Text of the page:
If people of colour talk about white people as racist and I want to participate in that conversation toward their goal of making it better, I need to show that I get what racism IS and reject that worldview. That doesn’t mean rejecting who I am or being ashamed or beating myself up. It means digging deeply until I understand where my whiteness gets me treated as an individual rather a representative of a stereotyped group, and then being open to learning more about how I can help make change. Without getting butthurt by generalized anger, or needing the people on the oppressed side of the equation to make me feel okay. Same with classism. Heterosexism. Ablism.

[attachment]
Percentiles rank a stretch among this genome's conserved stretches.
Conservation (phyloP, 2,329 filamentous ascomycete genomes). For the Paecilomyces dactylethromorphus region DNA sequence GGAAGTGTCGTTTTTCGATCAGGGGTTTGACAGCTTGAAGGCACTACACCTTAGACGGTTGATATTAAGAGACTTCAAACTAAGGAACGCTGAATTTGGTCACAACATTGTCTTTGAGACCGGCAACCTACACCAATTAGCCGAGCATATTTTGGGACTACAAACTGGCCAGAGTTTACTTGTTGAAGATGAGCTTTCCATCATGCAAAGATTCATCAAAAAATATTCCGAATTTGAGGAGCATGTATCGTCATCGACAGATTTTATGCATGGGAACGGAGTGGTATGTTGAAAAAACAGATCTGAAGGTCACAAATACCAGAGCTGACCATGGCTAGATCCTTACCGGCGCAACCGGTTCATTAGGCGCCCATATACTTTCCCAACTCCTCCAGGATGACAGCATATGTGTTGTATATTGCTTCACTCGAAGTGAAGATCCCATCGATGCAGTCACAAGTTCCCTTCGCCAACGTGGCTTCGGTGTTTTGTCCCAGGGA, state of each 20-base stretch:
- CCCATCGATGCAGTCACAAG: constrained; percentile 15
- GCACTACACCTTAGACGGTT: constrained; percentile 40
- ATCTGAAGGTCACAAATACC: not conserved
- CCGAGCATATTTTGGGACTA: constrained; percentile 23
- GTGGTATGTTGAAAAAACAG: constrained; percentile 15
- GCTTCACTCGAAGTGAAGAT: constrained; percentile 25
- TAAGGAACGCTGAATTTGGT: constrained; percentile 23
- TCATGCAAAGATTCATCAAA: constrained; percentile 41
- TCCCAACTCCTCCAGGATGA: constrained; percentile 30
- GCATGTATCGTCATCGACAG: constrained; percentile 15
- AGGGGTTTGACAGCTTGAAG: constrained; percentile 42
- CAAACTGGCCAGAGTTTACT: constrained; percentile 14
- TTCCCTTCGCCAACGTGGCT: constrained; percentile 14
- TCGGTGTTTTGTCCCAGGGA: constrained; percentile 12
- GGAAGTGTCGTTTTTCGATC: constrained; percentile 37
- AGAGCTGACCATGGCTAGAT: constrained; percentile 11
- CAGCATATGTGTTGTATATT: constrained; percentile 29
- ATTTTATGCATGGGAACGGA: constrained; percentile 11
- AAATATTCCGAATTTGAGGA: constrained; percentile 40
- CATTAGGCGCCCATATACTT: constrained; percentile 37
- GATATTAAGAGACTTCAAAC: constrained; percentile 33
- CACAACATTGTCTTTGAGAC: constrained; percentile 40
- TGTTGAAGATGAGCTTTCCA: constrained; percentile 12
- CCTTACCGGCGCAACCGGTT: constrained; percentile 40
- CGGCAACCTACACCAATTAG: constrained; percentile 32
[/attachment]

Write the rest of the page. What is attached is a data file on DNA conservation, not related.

We can all be in all these conversations. But we need to get that there are structural inequalities that are bigger than our individual experiences of them, especially where we’ve benefited from those inequalities. And we need to be able to hear the ways in which those inequalities have hurt other people, even if the stories are ugly and make us uncomfortable and want reassurance that the ugliness isn’t our fault. Maybe it isn’t. But we can only show that by being willing to stand next to it and use it as a mirror for our own actions and then making change. In ourselves. Which will allow the generalizations, ultimately, to die.